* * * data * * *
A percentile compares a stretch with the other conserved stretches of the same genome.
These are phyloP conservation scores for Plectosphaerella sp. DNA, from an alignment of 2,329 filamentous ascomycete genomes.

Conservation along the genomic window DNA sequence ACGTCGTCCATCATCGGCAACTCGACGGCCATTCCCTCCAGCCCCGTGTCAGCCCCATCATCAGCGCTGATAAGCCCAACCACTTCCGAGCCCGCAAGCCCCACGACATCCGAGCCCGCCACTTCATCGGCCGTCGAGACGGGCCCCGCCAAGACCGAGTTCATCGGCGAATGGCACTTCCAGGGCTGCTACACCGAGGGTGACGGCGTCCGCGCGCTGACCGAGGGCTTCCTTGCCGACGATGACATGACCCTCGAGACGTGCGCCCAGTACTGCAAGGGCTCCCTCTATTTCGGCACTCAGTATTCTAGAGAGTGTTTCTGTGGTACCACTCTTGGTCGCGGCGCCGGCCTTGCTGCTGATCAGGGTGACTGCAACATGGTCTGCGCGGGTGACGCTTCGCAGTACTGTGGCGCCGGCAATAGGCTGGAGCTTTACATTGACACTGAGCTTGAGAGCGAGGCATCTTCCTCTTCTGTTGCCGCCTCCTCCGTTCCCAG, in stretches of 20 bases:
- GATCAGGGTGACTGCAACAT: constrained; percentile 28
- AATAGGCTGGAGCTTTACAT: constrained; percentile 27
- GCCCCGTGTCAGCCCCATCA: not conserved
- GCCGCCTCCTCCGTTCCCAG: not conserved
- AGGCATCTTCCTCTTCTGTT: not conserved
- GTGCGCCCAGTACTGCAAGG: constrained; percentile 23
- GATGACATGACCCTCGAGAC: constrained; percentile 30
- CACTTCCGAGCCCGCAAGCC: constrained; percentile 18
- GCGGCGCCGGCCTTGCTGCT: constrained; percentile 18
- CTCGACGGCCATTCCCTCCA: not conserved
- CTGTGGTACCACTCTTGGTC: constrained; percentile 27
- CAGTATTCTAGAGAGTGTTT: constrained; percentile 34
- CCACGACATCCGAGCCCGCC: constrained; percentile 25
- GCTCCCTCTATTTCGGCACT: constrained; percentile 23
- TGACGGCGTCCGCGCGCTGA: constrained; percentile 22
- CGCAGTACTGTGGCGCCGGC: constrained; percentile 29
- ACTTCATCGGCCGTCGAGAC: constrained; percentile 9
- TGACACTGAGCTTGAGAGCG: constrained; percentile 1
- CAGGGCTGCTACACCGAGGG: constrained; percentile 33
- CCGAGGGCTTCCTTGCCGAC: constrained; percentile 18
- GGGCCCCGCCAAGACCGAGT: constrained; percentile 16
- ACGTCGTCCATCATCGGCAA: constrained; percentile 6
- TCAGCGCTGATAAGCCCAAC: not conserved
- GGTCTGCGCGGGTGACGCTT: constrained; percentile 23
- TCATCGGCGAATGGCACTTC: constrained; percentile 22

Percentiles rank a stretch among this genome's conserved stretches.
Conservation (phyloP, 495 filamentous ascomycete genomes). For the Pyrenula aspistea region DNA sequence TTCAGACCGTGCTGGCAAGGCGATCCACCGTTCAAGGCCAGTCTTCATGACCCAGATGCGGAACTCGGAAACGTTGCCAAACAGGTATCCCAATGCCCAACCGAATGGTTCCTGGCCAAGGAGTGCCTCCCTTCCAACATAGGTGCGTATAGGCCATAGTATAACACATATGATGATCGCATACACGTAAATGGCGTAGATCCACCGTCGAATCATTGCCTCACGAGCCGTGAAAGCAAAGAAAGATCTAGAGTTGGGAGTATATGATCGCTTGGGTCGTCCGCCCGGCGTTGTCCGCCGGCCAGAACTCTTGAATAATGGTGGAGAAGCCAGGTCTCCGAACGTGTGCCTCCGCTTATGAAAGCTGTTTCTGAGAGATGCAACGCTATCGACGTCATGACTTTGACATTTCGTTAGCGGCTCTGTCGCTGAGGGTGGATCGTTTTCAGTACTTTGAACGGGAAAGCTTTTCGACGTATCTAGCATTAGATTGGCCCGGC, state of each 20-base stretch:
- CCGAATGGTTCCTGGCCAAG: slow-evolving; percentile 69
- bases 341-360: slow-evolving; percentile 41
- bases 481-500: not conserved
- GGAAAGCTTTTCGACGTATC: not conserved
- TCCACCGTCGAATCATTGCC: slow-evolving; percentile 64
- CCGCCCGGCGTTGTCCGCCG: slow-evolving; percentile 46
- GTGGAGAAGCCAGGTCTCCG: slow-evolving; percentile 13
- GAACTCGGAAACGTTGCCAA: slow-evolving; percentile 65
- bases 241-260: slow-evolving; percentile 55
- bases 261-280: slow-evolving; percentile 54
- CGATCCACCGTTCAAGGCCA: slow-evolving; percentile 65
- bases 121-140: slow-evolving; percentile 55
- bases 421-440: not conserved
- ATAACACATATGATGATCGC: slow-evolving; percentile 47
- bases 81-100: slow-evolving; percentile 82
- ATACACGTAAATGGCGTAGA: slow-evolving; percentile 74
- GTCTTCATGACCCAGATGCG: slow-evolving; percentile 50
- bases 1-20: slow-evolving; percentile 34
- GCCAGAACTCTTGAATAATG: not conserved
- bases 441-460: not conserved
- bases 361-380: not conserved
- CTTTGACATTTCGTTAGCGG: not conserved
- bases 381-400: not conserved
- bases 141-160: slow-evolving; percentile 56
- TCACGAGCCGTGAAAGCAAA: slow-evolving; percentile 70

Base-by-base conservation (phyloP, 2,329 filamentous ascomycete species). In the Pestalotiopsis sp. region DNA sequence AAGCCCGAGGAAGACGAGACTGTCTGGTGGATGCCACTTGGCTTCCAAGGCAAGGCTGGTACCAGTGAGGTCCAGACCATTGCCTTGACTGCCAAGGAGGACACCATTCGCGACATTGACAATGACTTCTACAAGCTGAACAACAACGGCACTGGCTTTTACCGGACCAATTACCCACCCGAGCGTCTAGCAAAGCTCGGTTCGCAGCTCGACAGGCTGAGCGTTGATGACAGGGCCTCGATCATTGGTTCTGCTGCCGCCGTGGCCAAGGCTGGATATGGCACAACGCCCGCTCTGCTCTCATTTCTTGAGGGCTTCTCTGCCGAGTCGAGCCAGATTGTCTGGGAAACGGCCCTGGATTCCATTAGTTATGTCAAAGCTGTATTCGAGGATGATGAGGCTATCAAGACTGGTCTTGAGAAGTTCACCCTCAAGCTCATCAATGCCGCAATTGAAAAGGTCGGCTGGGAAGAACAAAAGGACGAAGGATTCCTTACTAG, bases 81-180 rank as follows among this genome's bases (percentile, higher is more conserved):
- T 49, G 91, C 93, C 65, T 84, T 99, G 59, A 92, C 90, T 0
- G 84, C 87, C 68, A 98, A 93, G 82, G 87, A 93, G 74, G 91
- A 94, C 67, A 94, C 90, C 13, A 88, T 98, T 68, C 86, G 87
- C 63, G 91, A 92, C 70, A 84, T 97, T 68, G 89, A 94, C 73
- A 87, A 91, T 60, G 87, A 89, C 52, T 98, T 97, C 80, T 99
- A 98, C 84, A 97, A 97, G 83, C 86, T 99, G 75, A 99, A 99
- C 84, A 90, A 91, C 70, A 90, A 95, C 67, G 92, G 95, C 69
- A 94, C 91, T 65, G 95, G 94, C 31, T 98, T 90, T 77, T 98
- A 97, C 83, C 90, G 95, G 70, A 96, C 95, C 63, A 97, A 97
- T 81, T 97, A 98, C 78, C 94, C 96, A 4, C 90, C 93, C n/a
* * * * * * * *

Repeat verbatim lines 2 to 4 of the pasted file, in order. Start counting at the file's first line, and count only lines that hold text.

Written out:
These are phyloP conservation scores for Plectosphaerella sp. DNA, from an alignment of 2,329 filamentous ascomycete genomes.

Conservation along the genomic window DNA sequence ACGTCGTCCATCATCGGCAACTCGACGGCCATTCCCTCCAGCCCCGTGTCAGCCCCATCATCAGCGCTGATAAGCCCAACCACTTCCGAGCCCGCAAGCCCCACGACATCCGAGCCCGCCACTTCATCGGCCGTCGAGACGGGCCCCGCCAAGACCGAGTTCATCGGCGAATGGCACTTCCAGGGCTGCTACACCGAGGGTGACGGCGTCCGCGCGCTGACCGAGGGCTTCCTTGCCGACGATGACATGACCCTCGAGACGTGCGCCCAGTACTGCAAGGGCTCCCTCTATTTCGGCACTCAGTATTCTAGAGAGTGTTTCTGTGGTACCACTCTTGGTCGCGGCGCCGGCCTTGCTGCTGATCAGGGTGACTGCAACATGGTCTGCGCGGGTGACGCTTCGCAGTACTGTGGCGCCGGCAATAGGCTGGAGCTTTACATTGACACTGAGCTTGAGAGCGAGGCATCTTCCTCTTCTGTTGCCGCCTCCTCCGTTCCCAG, in stretches of 20 bases:
- GATCAGGGTGACTGCAACAT: constrained; percentile 28